The second stage comprises of penetrating to inner tissues of the body. The penetration of aromatherapy oils into skin is 400 times faster than that of the water. Once absorbed into the surface layer, essential oils quickly penetrate into the lymphatic and blood capillary systems, entering into the general circulation. The same happens to the other epithelial tissues of the body, including sinuses and lungs. The aromatherapy oils in the lymph circulatory system can be carried directly to the liver or fed into the blood stream. As the oils circulate with the blood, body tissues and organs may choose any portion of the aromatherapy oil that it wishes to utilize in its metabolic processes, or simply receive the stimulation, sedation, or beneficial property of the oil as it passes through. It is important to remember that nothing stays in the body very long. Aromatherapy oils, because of their volatile nature, usually leave the body within 48 hours.
The third stage involves the elimination process. Some components of aromatherapy oils are picked up by the surface of the lungs and are exhaled as vapors. Eucalyptol (an alcohol in eucalyptus oil) is transported to the lung surfaces by the blood stream and calms the mucous membranes as it exits. Others, such as the Terpene in Juniper berry oil, are filtered out by the kidneys, and have a stimulating effect on the renal tissue, uterus, bladder and urethra as they exit. Some components of the essential oils are extracted by the liver, held briefly in the gall bladder, and dumped into the intestinal tract, having profound affects on these organ systems as they pass through. Rose oil stimulates bile production as the liver processes it.
Some constituents tend to exit via the sebaceous glands and become part of the protective acid mantle (coating). Components of yarrow increase perspiration as they are excreted. Soap damages the skin because its alkalinity removes the acid mantle. The essential oils that move through this pathway are added to our protective layer. But the basic essence of aromatherapy essential oils lies in smell. When we smell essential oils, the vapor stimulates small hair-like extensions of our olfactory nerve. The olfactory nerve is the only nerve in the body that directly contacts the external environment and goes all the way to the brain.
All of our other senses (touch, rearing, sight, and taste) involve several nerves and synaptic junctions before the impulses reach the brain. The olfactory nerve stimulates the most primitive part of the brain known as the limbic system, also called the saurian or reptilian brain. This is important in the processing of and reaction to emotions, desires, appetites and memories. This direct connection is the reason why aroma oils have such deep and forceful impact on our moods and overall "being". Even small dose is enough to create the sensations. Large doses are generally discouraged. The following is a list of general therapeutic properties and their meanings. The general therapeutic properties of Aromatherapy oils are as follows:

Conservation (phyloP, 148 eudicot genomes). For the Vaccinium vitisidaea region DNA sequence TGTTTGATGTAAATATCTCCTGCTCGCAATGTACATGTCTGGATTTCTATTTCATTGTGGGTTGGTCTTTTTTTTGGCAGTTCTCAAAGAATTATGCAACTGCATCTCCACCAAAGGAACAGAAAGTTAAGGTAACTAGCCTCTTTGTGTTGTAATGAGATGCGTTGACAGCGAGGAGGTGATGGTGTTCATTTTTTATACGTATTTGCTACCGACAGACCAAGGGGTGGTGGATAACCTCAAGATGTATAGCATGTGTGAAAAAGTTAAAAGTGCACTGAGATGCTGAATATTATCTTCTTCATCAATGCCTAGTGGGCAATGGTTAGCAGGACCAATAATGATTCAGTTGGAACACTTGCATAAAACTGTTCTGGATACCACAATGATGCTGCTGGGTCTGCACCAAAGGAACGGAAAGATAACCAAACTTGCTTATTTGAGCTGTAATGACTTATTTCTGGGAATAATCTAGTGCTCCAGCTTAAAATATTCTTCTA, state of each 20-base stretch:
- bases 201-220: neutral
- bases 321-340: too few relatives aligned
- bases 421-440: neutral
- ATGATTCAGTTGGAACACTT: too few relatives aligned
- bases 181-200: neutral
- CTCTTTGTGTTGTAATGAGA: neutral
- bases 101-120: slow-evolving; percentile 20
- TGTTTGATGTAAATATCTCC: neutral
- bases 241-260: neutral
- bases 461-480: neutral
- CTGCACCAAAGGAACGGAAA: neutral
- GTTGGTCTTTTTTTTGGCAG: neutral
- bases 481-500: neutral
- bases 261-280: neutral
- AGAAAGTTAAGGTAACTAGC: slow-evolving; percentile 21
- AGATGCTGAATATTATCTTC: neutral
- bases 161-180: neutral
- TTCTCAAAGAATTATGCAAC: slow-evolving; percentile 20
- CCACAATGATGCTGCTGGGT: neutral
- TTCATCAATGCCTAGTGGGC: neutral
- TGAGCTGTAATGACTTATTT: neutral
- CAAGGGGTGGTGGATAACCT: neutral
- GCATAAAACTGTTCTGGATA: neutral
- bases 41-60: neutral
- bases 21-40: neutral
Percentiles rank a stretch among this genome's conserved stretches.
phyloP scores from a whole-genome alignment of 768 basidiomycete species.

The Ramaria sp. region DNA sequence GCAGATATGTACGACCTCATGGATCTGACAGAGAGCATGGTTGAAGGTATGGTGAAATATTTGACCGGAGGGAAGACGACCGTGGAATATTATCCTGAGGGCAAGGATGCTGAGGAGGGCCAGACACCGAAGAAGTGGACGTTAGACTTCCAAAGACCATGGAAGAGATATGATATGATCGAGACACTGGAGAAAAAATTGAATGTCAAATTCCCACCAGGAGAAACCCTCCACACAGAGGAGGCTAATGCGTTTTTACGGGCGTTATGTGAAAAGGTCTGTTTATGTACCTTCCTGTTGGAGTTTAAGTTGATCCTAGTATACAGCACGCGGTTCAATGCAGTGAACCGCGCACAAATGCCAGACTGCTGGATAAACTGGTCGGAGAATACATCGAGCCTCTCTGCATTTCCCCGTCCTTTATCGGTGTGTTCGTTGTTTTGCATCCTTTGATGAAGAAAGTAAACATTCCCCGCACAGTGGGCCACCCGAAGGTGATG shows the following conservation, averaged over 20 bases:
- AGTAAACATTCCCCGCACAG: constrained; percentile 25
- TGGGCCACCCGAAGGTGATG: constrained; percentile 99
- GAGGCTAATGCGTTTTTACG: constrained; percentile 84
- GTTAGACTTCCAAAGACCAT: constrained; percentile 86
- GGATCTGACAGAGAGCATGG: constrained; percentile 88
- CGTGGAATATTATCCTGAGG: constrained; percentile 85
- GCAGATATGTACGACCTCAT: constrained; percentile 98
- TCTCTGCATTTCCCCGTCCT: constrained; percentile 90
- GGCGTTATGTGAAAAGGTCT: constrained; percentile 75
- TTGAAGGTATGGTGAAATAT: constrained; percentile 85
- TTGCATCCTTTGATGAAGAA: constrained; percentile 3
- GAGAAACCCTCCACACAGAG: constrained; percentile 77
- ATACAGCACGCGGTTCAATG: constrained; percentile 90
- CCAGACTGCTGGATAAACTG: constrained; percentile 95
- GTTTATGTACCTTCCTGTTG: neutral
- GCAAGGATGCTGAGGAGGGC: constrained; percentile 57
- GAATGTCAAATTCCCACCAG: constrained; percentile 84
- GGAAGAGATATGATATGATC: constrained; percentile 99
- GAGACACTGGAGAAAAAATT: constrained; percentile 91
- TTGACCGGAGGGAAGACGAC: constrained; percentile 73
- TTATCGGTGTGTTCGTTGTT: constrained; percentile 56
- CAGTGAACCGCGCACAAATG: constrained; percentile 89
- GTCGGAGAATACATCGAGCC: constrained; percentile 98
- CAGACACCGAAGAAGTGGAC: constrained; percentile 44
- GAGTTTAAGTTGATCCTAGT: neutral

1. Alterative -
Ability to clean and purify blood, alter the nutritive and excretory process to restore normal health.
2. Antipyretic -
Dispels heat, fire and fever (from the Greek word pyre -fire).
3. Antispasmodic -
Relieves spasms of voluntary and involuntary muscles.
4. Aphrodisiac -
Reinvigorates sexuality and overall spirit of the body.
5. Astringent -
Reduces discharges and secretions: firms tissue and organs.
6. Bitter Tonic -
Bitter herbs, which in small amounts stimulate digestion and otherwise help regulate fire in the body.
7. Carminative -
Inducing the expulsion of gas from the stomach and intestines.
8. Diaphoretic -
causes perspiration and increased elimination through the skin.
9. Diuretic -
promotes activity of kidney and bladder and increases urination.
10. Emetic -
11. Emmenagogue -
helps promote and regulate menstruation.
12. Emollient -
smoothes, softens and protects the skin.
13. Expectorant -
promotes discharge of phlegm and mucous from the lungs and throat.
14. Hemostaric -
stops the flow of blood, an astringent that stops internal bleeding or hemorrhaging.
15. Laxative -
promotes bowel movements.
16. Nervine -
Strengthens the functional activity of the nervous system; can be stimulants or sedatives.
17. Rejuvenative -
prevents decay, postpones aging, and revitalizes organs.
18. Sedative -
calms and tranquilizes by lowering the functional activity of the organ or body part.
19. Stimulant -
increases internal heat, dispels internal chill, strengthens metabolism and circulation.
20. Tonic (nutritive) -
increases physical weight and density; nourishes the body.
21. Vulnerary -
assists in healing of wounds by protecting against infection and stimulating cell growth.